Saturday, March 30, 2013
A Force Of Will
It is a reflection of the grief and torment the author was feeling, after the loss of his 4 month old son. I felt like I was reading through his diary and at times snooping through his personal life. The writing is very raw, vulnerable and transparent. At times, his honesty made me uncomfortable, but I find it hard to critique a book that is about a family's grief.
I wasn't sure how I felt when I turned the last page. I wasn't inspired, nor did I feel more hopeful. I felt incredibly sad for their loss.
About The Book:
When Mike Stavlund's four-month-old son suddenly died, a flood of cards, flowers, meals, phone calls, and gifts let his family know that they were loved and cared for. What was less welcome were the books, and particularly the religious ones. Often impossibly upbeat, saccharine sweet, and with all kinds of confident promises, they increased the pain rather than soothing it. Though Mike could plainly see that these writers meant well, their preoccupation with defending pristine ideas about God from the suddenly obvious truth of God's unkindness created a cognitive dissonance of such scale that he simply put them away. They were too painful to read and too offensive to bear.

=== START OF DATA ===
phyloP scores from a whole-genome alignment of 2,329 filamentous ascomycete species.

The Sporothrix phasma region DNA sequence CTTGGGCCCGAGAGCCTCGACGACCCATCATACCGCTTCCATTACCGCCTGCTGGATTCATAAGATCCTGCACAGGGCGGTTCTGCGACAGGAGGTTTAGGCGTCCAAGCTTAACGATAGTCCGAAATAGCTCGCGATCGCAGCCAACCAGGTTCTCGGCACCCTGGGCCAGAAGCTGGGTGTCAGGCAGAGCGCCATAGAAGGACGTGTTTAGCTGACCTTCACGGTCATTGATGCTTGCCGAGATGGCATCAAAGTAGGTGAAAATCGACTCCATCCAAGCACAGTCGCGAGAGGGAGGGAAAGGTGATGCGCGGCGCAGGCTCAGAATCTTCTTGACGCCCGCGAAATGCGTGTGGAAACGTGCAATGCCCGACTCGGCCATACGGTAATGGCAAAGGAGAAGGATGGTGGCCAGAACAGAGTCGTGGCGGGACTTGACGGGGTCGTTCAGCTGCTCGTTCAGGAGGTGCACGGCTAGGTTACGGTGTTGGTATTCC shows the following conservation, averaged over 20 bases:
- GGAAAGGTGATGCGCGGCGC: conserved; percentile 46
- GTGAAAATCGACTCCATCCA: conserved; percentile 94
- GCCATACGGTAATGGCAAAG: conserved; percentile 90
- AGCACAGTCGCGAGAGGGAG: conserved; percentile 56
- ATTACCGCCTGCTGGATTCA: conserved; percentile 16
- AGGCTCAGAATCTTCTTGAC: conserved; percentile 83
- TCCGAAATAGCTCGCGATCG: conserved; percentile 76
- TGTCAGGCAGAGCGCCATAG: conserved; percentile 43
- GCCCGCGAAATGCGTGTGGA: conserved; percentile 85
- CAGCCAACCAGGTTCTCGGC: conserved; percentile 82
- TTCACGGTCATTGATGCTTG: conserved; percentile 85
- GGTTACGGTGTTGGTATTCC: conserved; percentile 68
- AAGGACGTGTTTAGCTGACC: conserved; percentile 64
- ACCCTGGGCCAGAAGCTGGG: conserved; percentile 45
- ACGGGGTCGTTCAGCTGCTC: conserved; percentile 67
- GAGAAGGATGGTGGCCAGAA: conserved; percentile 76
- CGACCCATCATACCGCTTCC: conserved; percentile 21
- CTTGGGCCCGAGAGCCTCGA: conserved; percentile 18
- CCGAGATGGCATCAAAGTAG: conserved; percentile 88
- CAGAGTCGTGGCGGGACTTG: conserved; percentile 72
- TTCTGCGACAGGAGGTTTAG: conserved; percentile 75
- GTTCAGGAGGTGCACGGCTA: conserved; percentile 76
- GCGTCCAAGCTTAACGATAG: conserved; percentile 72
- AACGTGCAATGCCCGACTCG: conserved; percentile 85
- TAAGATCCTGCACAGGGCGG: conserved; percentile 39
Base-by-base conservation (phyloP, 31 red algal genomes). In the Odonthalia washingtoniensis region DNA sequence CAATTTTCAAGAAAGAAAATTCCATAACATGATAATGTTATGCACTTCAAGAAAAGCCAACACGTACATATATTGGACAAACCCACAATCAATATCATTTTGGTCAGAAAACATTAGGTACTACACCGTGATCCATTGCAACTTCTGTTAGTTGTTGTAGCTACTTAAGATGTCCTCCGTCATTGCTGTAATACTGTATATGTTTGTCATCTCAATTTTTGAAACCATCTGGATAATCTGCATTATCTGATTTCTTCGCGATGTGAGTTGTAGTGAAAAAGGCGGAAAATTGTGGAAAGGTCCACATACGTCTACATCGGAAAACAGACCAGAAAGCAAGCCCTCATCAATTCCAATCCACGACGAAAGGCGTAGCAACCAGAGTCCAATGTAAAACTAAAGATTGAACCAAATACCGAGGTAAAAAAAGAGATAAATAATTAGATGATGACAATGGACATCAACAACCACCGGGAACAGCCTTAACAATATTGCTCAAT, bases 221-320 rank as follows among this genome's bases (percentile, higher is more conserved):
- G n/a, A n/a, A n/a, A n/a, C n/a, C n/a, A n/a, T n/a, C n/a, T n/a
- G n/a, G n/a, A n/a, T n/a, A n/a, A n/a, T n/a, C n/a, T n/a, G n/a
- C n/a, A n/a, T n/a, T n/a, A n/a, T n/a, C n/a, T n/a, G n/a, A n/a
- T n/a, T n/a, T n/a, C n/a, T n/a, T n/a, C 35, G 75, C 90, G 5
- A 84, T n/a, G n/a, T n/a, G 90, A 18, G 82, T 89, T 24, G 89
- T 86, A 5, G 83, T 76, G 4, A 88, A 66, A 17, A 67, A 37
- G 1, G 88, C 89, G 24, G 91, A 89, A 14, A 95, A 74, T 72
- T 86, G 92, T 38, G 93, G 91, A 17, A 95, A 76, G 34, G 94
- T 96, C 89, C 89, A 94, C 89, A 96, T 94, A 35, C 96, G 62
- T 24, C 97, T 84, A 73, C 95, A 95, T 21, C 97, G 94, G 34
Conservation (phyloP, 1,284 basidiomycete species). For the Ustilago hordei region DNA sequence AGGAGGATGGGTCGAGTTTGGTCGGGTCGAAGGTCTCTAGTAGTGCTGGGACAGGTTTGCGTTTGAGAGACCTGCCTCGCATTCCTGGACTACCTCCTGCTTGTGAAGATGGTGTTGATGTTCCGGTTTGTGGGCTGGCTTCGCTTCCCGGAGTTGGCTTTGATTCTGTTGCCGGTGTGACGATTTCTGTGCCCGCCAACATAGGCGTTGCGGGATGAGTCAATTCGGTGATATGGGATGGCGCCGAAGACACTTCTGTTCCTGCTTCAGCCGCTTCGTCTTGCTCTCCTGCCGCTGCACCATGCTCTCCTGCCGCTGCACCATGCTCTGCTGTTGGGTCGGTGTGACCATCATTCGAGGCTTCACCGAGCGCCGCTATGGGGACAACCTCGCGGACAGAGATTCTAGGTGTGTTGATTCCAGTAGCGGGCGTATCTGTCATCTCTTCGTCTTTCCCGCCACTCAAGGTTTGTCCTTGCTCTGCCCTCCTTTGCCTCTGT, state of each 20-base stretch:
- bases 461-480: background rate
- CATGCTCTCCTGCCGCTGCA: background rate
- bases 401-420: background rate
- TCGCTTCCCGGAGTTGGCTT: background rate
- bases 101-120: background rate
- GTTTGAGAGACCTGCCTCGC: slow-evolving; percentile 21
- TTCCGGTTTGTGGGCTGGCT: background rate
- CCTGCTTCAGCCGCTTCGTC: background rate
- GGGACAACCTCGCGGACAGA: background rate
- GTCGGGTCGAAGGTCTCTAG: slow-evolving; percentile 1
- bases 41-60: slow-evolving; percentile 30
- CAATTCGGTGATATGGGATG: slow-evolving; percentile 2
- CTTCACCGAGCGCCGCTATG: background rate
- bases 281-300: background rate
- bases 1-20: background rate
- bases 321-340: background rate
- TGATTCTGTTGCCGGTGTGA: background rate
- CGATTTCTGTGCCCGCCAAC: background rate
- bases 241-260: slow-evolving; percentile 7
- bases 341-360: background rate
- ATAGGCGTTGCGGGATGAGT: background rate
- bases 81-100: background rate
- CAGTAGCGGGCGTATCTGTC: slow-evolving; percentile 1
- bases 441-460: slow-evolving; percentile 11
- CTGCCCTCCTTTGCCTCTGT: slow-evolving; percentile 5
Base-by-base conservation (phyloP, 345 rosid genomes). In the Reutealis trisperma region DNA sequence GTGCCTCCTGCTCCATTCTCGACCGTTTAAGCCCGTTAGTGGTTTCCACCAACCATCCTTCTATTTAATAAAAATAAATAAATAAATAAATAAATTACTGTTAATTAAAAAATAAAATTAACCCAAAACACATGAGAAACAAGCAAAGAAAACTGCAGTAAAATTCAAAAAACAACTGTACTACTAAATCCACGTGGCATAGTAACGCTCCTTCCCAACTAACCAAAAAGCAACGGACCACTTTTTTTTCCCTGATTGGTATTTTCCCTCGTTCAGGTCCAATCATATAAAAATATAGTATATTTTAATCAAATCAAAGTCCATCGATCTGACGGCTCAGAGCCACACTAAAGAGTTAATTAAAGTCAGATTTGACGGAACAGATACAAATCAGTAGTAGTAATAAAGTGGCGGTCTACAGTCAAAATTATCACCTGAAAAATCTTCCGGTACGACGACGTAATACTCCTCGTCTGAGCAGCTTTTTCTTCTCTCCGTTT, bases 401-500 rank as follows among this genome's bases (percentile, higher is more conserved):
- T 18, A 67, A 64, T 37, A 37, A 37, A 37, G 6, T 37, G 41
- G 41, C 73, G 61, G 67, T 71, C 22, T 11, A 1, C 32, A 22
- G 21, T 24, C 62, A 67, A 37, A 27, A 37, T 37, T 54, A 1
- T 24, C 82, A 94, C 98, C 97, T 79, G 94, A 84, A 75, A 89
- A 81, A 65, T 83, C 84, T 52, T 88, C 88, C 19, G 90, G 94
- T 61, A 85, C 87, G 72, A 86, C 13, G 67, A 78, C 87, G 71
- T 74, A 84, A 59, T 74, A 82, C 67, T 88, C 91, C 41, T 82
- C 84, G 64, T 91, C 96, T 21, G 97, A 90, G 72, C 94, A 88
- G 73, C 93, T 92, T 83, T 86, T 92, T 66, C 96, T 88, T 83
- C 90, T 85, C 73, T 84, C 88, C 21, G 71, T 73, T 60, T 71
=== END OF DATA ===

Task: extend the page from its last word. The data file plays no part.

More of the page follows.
Instead he wrote his own book, one week at a time during that first terrible year. A book that embraced the stark reality of loss, the sense of alienation from all of life, the feelings of suffocation at the hands of the well-meaning people gathered around, and the new awareness of feeling abandoned by God. "A Force of Will" helps anyone who is going through difficulty to honestly confront their feelings without being made to feel guilty. With heartfelt honesty, Mike shows that there is hope--even when there is no happy ending.
Disclosure of Material Connection:
I received this book free for review. I was not required to write a positive review. The opinions I have expressed are my own.